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She Speaks for Desendants: Shyla Germain

Sealaska published a special edition Shareholder Newsletter. The following was included.

In 2019, Shyla Germain, who works in Shareholder Relations at Sealaska, was sitting in the lobby of the company headquarters talking to people about enrolling to become a Sealaska shareholder. It was during Celebration, and many Tlingit, Haida and Tsimshian people filled the streets of downtown Juneau.

She spoke with many people that day, always enthusiastic and confident that anyone who was eligible would want to enroll.

A conversation with a young man helped provide her with even greater perspective. This young man was known to be strong in his culture, lived in a traditional community, spoke his language and more.

“I asked him what his blood quantum was and he was like, ‘I don’t even know and I don’t care to know, I don’t think it’s important. I think if you’re a child or grandchild of a tribe
or clan, that’s who you are, you shouldn’t have to prove a blood quantum,’” Germain recalled.

Germain was already unhappy that her children would not be eligible when they turned 18. But the young man’s words ignited a fire in her, and from that point on, she made it her mission to speak on behalf of descendants – regardless of their blood quantum – as a Sealaska employee.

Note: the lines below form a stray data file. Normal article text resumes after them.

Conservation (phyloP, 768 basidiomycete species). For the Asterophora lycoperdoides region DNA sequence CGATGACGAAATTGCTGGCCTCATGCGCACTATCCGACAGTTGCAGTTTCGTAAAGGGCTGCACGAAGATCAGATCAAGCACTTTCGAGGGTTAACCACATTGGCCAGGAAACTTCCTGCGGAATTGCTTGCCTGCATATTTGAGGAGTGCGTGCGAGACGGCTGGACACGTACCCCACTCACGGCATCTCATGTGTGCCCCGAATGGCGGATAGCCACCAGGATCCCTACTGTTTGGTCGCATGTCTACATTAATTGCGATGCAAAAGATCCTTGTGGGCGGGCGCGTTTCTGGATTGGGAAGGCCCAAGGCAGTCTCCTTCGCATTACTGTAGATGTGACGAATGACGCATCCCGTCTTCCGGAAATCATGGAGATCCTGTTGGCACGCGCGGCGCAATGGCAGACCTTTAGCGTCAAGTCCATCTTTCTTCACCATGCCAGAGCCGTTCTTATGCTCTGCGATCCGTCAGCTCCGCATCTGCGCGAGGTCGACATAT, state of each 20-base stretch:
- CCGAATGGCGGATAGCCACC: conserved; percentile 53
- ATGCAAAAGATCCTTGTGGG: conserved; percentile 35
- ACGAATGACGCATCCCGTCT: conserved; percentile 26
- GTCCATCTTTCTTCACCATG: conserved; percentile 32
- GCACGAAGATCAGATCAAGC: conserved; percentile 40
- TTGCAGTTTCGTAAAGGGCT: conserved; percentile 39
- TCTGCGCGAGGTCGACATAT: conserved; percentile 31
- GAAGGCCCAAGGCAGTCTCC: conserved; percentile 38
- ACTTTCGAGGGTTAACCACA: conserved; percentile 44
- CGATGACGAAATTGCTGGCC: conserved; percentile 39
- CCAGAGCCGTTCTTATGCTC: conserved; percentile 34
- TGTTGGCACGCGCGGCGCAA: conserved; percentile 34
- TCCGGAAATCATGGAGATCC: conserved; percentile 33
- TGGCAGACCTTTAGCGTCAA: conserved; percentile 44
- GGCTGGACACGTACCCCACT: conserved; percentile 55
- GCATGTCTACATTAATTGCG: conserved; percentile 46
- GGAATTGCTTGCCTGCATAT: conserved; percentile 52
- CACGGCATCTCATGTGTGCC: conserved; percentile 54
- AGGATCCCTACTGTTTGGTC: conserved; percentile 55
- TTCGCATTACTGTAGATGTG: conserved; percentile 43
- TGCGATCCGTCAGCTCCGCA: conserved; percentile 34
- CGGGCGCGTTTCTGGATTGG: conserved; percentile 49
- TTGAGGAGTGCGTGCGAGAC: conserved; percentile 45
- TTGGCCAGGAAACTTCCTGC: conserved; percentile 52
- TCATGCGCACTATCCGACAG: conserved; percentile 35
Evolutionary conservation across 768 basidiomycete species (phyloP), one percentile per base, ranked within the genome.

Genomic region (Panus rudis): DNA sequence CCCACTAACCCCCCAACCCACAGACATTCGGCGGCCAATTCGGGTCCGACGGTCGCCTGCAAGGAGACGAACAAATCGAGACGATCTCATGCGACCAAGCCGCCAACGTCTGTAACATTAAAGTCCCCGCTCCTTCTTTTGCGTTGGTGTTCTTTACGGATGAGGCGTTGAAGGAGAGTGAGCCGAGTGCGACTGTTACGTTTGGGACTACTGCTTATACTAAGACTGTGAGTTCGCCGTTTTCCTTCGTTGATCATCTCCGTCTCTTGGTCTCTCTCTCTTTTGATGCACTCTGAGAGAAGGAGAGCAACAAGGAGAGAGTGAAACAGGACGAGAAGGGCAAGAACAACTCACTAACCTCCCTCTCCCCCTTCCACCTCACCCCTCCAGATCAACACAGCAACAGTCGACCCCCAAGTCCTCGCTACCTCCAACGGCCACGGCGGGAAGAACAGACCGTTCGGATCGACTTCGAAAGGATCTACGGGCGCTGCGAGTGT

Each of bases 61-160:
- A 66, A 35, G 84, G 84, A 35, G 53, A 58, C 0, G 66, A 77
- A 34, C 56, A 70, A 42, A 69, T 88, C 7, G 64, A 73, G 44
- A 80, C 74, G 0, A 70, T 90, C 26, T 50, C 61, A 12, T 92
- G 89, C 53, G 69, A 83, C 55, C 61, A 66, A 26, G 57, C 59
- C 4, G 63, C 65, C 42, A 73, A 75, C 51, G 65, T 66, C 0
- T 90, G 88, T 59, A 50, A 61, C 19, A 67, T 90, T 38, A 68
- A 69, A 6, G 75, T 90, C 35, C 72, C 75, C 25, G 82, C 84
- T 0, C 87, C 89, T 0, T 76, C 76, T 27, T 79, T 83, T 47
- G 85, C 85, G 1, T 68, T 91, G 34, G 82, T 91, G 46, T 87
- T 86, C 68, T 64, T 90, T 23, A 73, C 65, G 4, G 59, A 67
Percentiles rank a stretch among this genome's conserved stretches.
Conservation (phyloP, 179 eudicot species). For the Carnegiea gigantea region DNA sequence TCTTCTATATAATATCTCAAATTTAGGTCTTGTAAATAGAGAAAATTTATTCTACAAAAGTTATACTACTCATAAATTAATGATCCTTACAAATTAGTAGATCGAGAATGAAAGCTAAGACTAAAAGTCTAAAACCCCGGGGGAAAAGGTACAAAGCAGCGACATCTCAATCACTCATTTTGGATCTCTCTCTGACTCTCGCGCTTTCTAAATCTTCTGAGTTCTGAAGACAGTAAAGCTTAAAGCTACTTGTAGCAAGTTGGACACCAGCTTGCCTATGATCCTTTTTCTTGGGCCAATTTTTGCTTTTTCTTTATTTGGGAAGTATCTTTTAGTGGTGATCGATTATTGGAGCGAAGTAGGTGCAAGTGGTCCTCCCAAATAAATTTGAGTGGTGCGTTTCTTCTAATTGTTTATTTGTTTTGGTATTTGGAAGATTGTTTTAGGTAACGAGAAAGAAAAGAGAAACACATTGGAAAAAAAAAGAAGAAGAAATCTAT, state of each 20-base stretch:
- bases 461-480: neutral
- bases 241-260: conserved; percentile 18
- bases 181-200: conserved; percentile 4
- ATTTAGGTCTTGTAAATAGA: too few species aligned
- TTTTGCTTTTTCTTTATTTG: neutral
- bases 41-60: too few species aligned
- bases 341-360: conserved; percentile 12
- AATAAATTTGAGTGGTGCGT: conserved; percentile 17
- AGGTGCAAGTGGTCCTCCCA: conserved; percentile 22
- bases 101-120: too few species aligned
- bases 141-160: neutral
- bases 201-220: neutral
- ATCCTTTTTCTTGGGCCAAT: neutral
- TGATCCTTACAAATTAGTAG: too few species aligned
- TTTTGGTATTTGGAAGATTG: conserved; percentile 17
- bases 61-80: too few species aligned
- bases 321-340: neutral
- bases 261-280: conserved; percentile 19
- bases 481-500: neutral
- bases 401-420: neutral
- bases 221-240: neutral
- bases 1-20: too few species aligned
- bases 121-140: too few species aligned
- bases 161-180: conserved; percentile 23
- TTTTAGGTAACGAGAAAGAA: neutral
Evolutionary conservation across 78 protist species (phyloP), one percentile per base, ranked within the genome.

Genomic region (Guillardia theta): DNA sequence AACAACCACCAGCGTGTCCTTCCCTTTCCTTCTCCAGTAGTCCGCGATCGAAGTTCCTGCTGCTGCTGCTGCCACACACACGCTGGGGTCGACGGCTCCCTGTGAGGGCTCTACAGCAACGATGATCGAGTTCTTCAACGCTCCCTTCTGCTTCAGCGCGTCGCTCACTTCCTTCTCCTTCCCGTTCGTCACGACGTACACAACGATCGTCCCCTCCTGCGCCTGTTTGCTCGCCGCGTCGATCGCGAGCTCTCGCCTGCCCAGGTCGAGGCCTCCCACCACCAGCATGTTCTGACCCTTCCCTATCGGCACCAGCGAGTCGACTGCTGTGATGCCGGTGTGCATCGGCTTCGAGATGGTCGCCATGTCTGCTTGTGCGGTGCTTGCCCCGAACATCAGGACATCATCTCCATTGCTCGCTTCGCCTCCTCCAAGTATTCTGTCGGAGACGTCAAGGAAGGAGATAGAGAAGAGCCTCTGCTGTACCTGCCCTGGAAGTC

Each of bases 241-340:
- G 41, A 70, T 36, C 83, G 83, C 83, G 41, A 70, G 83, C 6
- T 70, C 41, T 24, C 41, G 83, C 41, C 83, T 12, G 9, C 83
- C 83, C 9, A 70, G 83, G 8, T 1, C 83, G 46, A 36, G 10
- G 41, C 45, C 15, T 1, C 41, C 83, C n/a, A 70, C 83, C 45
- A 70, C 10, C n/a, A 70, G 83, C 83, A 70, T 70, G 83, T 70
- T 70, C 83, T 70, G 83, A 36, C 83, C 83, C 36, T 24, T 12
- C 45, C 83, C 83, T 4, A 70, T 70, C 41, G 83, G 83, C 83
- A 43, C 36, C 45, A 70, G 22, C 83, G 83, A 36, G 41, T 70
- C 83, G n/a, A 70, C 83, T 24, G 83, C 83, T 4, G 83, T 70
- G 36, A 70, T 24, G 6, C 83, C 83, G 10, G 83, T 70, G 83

Many times in the years since, she gave impassioned testimony to the Sealaska board on the issue. When the resolution passed during Sealaska’s annual meeting this year, Board Chair Joe Nelson invited Germain to address shareholders.

“In any organization, the people working the front lines have the most powerful voice,” Nelson said, referring to Germain’s daily conversations with shareholders as part of her job in Shareholder Relations. “This is an issue she’s passionate about, and she didn’t let us forget it. It made a world of sense for her to share that passion at the annual meeting.”

Germain isn’t the born crusader type. She said it was her first time speaking up in this manner but speaking up is a skill she’s working on developing. At the annual meeting she shared these words at Nelson’s invitation:

“There was nothing worse than having your children, grandchildren, great-grandchildren come into my office and me having to deny them and turn them away and make them leave by telling them their blood quantum isn’t enough,” she said, her voice choked with emotion. “So today I wear the pride I have on my sleeve, and I just want to thank every shareholder … for voting in favor of the blood quantum resolution. So gunalchéesh!”

Now that the resolution has passed, there are a lot more Sealaska shareholders in Germain’s house. Her partner, Cliff Ouelette, just enrolled. He is Tlingit, originally from Sitka;
his maternal grandmother was adopted out and no one knows where she was taken. Growing up, his culture was not very visible in his life. Around 15 years ago, he enrolled with Sitka Tribe of Alaska and began to seek out more connections to culture.

His relationship with Germain has also been part of that process. Between the two of them, they have seven children. None of them are 18 yet, but when they are, they’ll all be eligible to be shareholders of Sealaska.

“When he found out he was eligible, his first question was, ‘What does that mean for hunting?’” Germain laughed. “I said, ‘That will come next but we gotta work on that.’”